Train for Durango (1967)

Un Treno per Durango

In Mario Caino's 1967 release, Train for Durango, two adventurers, Gringo (Anthony Steffen)and Luca (Enrico Maria Salerno), are down on their luck after a job in Guatemala goes sour and Gringo is wounded in the ass. They board the train for Durango in Mexico during the height of the Mexican Revolution. The train is robbed by Mexican bandits. The safe is stolen, a French madame is kidnapped, and everyone is killed except Luca and Gringo who find the keys to the safe. They take off on an adventure to steal the safe, free the madame, and battle it out with Mexican bandido, and meet and are aided by a mysterious American and his arsenal of weaponry.

Spaghetti Westerns have always intrigued me for their strong style. And if the style is minimal, then at least they are fun to watch. But this one is one of the most fun and one of the funniest I've seen (a relative statement, of course). The film is also a curiosit,. mainly for Steffen's surprisingly convincing comedic role. But the film is very..... simple. It does not over complicate itself and the plot is easy to follow but not in the least overly simplistic. It is what it is, and doesn't try to be anything else. It is different than most Steffen films because, as I said, he plays a comedic role, as opposed to the quiet tough guy, he's smart ass con man who has a very rough run of it. Steffen is partnered with Enrico Maria Salerno. No matter how different these two are, they play very well together. Most of the comedy obviously come from their various misfortunes along the way.

When we first meet them, they are retreating from a scam gone bad in Guatemala. Gringo's been shot in the ass, and, of course. this makes riding very tough. A lot of the comedy involves these two trying to survive in Mexico. They are scammed by peon informats, buried up to their necks in the dirt, beaten, and go through many near-death experiences. But it's all for laughs. The films is a comedy but it pre-dates the era of Trinity rip offs- there are no extended brawls. In fact, I can't even remember one brawl! Thank God! It's just for fun. The type of humor this film contains is mostly situational humor, as opposed to the slapstick so prevalent in the later comedy western era. Steffen and Salerno get into a lot of trouble and end up in some pretty hairy situations. It is not the comedy of the 70's with fistfights, slaps, or any other unfunny physical humor. And for a comedy, it is rather funny at times. Not as funny as Giulio Petroni's Life Is Tough, Eh Providence? but still funny.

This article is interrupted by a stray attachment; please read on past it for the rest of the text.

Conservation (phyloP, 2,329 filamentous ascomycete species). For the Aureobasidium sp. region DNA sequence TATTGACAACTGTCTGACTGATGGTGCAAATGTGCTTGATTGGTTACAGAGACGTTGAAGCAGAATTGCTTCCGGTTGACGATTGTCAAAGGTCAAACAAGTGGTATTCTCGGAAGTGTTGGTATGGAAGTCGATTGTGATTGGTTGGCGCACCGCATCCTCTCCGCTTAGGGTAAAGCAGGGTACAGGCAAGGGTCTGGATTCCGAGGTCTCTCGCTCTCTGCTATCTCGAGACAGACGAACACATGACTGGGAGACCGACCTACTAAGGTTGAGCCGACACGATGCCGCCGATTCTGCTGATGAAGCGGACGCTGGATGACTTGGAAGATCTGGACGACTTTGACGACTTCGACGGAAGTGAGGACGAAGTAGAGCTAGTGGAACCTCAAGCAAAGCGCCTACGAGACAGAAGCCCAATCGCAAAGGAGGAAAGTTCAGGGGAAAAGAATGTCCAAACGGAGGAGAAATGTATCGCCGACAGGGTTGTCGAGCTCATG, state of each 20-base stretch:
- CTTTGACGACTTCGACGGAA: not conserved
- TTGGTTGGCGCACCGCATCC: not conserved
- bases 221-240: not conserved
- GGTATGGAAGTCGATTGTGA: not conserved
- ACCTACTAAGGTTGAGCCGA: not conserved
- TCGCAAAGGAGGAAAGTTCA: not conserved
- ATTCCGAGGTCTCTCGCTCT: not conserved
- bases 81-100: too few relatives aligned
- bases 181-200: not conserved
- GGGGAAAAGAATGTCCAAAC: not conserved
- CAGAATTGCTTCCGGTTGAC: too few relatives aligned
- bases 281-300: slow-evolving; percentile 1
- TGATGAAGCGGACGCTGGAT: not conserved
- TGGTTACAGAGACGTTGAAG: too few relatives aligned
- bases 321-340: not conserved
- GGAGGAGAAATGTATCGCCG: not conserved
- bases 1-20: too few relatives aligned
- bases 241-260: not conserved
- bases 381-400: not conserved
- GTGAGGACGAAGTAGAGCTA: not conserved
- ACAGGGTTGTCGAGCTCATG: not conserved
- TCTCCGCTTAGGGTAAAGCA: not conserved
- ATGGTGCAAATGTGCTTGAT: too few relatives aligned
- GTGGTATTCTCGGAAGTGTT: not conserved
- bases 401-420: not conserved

Mario Caiano's direction is top notch. He paces the film very well with the proper amount of humor in between. Many scenes are very impressively staged, such as the horse torture scene with our 2 heroes buried up to their necks in the dirt with Jose Bodalo's horsemen riding just past them several times. Add a machine gun in and it is a great scene. And most of the film consists of these great set pieces, all very very well directed. The cast is great as well, with many familiar faces. Anthony Steffen is very good in his role, showing range I didn't know that he had. Enrico Maria Salerno is great too,.the actor has a knack for comedy, and was the funnier of the two. Genre regular Mark Damon plays the suave American. He is good in his role but it is hard to like Damon. His character is treacherous and Damon even makes the absurd claim that it was he who single handedly taught Steffen how to play a comedy role, even stating he was proud of him after he pulled it off... yeah, well. Argentinian Jose Bodalo and Spaniard Roberto Camardiel play the two bandit leaders,both equally over the top. Dominique Boschero plays the beautiful French woman. That's all she needs to do. The music by Carlo Rustichelli is great. A vibrant Mexican piece serves as the film's man theme and not only fits the film well, but is very catchy. These Zapata westerns always have good scores. The Spanish sound they have is always pleasing to my ears, as is the soundtrack to this one, very lively..

It's a good comedy spaghetti with lots of fun to be had, with great action, acting, and directing.... Just a good, fun spaghetti western that is highly recommended to any fan. And if you don't llike comedies, take a look at least to see Steffen as an actor.

Reviewed DVD: If I hadn't watched this film on the great Koch Media label, then what business do I have writing this review? None. That's why I viewed on Koch. As always, Koch delievers the goods, with near perfect quality picture and great sound. The film's humor may fall flat sometimes because it is only available in German and Italian, but with Englsih subs, so Germans and Italains may get the jokes better than I did. The extras are what we come to expect from Koch: two thorough interviews. One is with Mario Caiano, detailing the making of Train for Durango and his other westerns. The other is centered on Mark Damon's career in European cinema. This guy seems really arogant. It is widely accepted that it was Richard Harrison who recommended Clint Eastwood to Sergio Leone, but Damon wants to complicate things by claiming it was he. The other extras include the films trailer and a gallery of lobby cards and posters. It's a brilliant release.

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